View: Market downplaying risks of a weak final quarter, Oct rally mature
Over the past few weeks US economic news flow has improved in tone, highlighted by the bounce in the October Philly Fed index (+8.7 compared with –9.4 median) and jobs data amongst others, which has helped steady equity markets after the rout of the summer. But it’s questionable whether this modest improvement in tone marks the start of a sustained recovery or is simply noise in what remains a hostile economic environment. There is as ever natual volatility in the data series. We’d also be tempted to ascribe a large chunk of the perceived improvement to economists catching up with reality, adding a pessimistic bias to their forecasting models, having failed to pick up on the slowdown in growth mid-year. Such tweaks increase the probability that volatility in the data will lead to a surprise on the upside vs. the median call. There has also been a significant positive contribution from expectations that politicians in Europe have now grasped what needs to be done to ring fence Greece and recapitalise the banks even if technicalities mean final negotiations are as protracted as ever.
But looking directly at the macro risks there is still plenty to concern, underlined by the October consumer confidence print which slumped to 39.8 vs. market estimates of 46.0, a level that fits well within the bounds of a recession. The principle headwinds of weak housing, high unemployment and creeping inflation further eating into incomes are unlikely to disappear anytime soon and additional steps by the Fed to inject some pace into the economy, via the ‘twist’ don’t really look to have got off the ground, underlined by chattering from several members - Fed Vice Chairman Janet Yellen and NY Fed President William Dudley included - that as more aggressive QE3 type programme could yet be implemented.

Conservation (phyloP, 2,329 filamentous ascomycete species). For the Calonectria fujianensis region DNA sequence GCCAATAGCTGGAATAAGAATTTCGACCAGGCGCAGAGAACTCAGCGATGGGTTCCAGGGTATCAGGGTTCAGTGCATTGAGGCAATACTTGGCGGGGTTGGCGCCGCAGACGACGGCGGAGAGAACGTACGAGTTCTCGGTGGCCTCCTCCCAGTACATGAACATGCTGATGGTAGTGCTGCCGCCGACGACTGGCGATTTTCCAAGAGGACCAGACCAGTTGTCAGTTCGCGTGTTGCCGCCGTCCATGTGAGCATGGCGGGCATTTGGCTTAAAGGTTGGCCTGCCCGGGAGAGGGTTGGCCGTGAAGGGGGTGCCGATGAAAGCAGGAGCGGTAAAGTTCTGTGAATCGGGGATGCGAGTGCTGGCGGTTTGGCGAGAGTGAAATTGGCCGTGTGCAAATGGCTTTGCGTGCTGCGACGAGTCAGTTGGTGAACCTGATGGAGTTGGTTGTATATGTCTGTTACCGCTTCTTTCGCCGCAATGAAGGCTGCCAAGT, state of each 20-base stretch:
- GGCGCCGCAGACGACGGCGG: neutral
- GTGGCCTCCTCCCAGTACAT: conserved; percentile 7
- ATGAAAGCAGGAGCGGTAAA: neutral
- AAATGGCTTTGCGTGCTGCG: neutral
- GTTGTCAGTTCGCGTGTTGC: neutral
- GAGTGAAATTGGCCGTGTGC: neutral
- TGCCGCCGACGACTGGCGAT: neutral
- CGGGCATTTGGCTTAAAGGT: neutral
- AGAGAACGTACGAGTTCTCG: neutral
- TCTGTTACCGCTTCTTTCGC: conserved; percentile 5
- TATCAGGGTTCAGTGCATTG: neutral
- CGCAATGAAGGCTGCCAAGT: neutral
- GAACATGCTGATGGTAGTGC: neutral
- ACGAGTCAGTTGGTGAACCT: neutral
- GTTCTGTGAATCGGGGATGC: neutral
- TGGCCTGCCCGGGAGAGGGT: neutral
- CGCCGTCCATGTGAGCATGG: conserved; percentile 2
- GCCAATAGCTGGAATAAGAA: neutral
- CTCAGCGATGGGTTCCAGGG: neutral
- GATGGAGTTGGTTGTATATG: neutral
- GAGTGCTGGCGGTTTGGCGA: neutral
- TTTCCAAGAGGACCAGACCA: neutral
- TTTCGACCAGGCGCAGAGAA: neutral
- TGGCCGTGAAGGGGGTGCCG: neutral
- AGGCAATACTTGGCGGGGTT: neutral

Thursday’s advance Q3 GDP print (+2.5% q/q) provided a supportive balance to Tuesday’s confidence number but as we move into November it’s questionable whether the rebound from the particularly weak August/September outcomes can really be sustained. There are a number of confidence indices due (including NAPM and Chicago PMI) which should evidence this, the most useful being the October ISM figures due ahead of the next Fed meeting on Nov 2nd. This measure has been the more stable survey over the past few months so weakness would be a worrying development for those expecting the year to end on a firmer note. The early expectations are for a modest gain in both the manufacturing and non-manufacturing components but after the run up in markets this month there is little upside to trading positions for such an outcome. Indeed, markets should become more sensitive to negative surprises now recession concerns have been pushed back to the fringes of debate.
While it doesn’t appear we’re quite yet on the edge of another sharp fall in stocks (10%+), the October rally is well advanced and is now reaching levels we consider more formidable resistance too, namely past the 61.8% Fib, 200-DMA and late June base around the 1,255 area. There is room for a swing back into the September ranges, 1,175 being a reasonable objective, on any broader reassessment of the macro picture. Another way to play this scenario is via USD which has given back the bulk of its gains in recent weeks. If you look at a DXY chart one could be forgiven for not wanting to pick the low but the 75.80/76.30 area is nonetheless strong support and consolidation here should begin to tempt buyers again. We think recent EUR strength is overdone given the underlying problems facing the Eurozone, deal or no deal, and while the economic story in the US is weak it is still far better than the euro block which should feed into dollar performance on a longer-term basis. We’d also pick up on renewed mutterings from Japan on the yen which has continued to firm despite improved risk appetite.
Disclosure: I have no positions in any stocks mentioned, and no plans to initiate any positions within the next 72 hours.